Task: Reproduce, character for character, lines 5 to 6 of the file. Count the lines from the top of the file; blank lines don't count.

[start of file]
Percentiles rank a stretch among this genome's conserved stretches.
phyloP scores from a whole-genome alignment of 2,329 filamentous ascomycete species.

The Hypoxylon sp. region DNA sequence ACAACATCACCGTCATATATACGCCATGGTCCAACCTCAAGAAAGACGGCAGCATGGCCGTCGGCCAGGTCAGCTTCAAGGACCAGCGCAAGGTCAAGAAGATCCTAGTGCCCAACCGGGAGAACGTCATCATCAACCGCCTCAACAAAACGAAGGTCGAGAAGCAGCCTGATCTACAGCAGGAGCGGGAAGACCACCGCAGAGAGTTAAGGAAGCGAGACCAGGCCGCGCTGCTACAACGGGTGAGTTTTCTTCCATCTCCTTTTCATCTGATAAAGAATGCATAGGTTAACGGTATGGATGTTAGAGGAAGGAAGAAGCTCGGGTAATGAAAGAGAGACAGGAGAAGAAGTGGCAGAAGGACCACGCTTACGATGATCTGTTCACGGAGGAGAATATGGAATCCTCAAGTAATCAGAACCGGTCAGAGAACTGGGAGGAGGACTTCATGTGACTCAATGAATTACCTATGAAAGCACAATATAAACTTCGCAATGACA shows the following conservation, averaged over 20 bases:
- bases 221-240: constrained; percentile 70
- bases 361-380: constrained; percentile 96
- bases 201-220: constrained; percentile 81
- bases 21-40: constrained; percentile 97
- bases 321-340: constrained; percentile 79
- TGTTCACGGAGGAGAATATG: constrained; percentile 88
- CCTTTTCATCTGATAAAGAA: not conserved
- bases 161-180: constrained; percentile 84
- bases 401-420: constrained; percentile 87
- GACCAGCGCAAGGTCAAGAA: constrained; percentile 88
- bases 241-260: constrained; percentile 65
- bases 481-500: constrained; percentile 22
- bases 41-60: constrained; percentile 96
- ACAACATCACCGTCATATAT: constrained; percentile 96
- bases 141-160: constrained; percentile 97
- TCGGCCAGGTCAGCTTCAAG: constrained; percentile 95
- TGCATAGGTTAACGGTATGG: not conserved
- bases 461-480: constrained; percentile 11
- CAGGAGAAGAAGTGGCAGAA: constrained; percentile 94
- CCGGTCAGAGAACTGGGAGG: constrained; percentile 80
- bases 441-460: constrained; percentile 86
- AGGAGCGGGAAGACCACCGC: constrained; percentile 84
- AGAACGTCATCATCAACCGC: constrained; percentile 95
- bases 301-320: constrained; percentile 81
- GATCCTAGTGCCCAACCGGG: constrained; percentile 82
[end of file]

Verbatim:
- bases 361-380: constrained; percentile 96
- bases 201-220: constrained; percentile 81